Combining Functions

Package of problems

Things you may have noticed

Sketch the graph of $y=\dfrac{1}{x+a}$ for different values of $a$. We suggest you start by trying the values $a=0$, $1$, $-1$.

What do you notice? $y=\dfrac{1}{x+1}$

The graph of $y=\dfrac{1}{x}$ is familiar. The family of graphs of $y=\dfrac{1}{x+a}$ all look very similar.

Can you describe how they are related and the significance of the value $a$?

Now sketch the graph of $y=\dfrac{1}{x^2+a}$ for different values of $a$, again starting with $a=0$, $1$, $-1$.

What do you notice this time?

Can you explain why the graphs behave in this way?

The shape of these graphs is very different for different values of $a$. We can split our graphs into the cases $a<0$, $a=0$ and $a>0$.

When $a=0$ $y=\dfrac{1}{x^2}$

This is the familiar graph $y=\dfrac{1}{x^2}$.

We can visualise it as the reciprocal of $y=x^2$.

• When $x=0$, $x^2=0$ so $y=\frac{1}{x^2}$ has a vertical asymptote.
• As $x$ increases, $x^2$ increases so $\frac{1}{x^2}$ decreases towards zero.
• The function is even since the $x$ value is squared, so the $y$-axis is a line of symmetry.

When $a<0$ $y=\dfrac{1}{x^2-1}$

We might have expected $y=\dfrac{1}{x^2-1}$ to be a translation of $y=\dfrac{1}{x^2}$, but instead it does something much more interesting!

To understand this behaviour, we could think about the graph of $y=x^2-1$ and what the reciprocal will look like, paying particular attention to where it crosses the $x$-axis. How, then, does the shape of $y=\dfrac{1}{x^2+a}$ change as $a$ takes negative values other than $-1$?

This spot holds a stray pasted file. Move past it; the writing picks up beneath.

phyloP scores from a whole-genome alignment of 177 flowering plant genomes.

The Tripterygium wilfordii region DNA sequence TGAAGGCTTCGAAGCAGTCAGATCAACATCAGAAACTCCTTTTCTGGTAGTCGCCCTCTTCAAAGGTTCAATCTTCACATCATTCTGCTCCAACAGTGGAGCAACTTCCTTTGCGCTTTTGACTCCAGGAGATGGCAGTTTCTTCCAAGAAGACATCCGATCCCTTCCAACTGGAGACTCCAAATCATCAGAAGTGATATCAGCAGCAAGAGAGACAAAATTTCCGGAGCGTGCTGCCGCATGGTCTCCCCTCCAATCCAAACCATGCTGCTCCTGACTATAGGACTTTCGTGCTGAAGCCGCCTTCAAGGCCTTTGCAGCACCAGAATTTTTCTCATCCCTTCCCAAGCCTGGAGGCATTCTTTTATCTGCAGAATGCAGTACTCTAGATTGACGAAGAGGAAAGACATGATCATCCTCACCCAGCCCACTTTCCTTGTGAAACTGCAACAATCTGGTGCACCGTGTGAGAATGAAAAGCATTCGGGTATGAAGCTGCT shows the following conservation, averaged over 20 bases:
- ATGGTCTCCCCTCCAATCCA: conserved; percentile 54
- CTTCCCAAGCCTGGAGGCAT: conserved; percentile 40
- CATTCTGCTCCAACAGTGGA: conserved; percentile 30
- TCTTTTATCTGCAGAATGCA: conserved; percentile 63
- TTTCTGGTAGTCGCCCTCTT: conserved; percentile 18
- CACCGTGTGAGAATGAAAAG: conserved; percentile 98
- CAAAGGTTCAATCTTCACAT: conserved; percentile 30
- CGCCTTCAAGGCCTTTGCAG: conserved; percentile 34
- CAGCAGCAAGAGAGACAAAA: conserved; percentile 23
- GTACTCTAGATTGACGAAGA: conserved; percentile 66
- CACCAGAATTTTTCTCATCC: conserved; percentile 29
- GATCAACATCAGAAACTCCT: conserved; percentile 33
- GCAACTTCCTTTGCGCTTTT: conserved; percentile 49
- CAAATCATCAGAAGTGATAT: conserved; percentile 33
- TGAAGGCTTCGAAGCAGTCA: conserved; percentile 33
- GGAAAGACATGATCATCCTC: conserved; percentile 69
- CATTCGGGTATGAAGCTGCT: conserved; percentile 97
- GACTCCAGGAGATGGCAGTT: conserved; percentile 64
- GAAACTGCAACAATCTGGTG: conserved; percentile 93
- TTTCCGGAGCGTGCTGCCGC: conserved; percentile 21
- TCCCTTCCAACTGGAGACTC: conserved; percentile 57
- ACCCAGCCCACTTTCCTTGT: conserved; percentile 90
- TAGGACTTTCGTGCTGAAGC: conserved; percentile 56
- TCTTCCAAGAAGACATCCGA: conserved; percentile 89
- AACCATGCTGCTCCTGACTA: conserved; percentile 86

Another way to visualise this is to rewrite the function in terms of other functions whose graphs we are familiar with. Since $a$ is negative, we could rewrite our function as $y=\dfrac{1}{x^2-b^2}$ (where $b^2=-a$). Can you now rewrite this further?

When $a>0$ $y=\dfrac{1}{x^2+1}$

Now, we find that there are no vertical asymptotes. Can you explain why by thinking about the graph of the quadratic $y=x^2+1$?

What if we rewrite this function as $y=\dfrac{1}{x^2+b^2}$? Can you expand this as we did above?

In this case, when $a>0$, what happens to the graph as $a$ takes different positive values?

Joining them up

As $a$ gets close to zero, can you visualise how each of these more interesting graphs will become closer and closer to the graph of $y=\dfrac{1}{x^2}$?

Use graphing software or the applets in the next section to view this transition.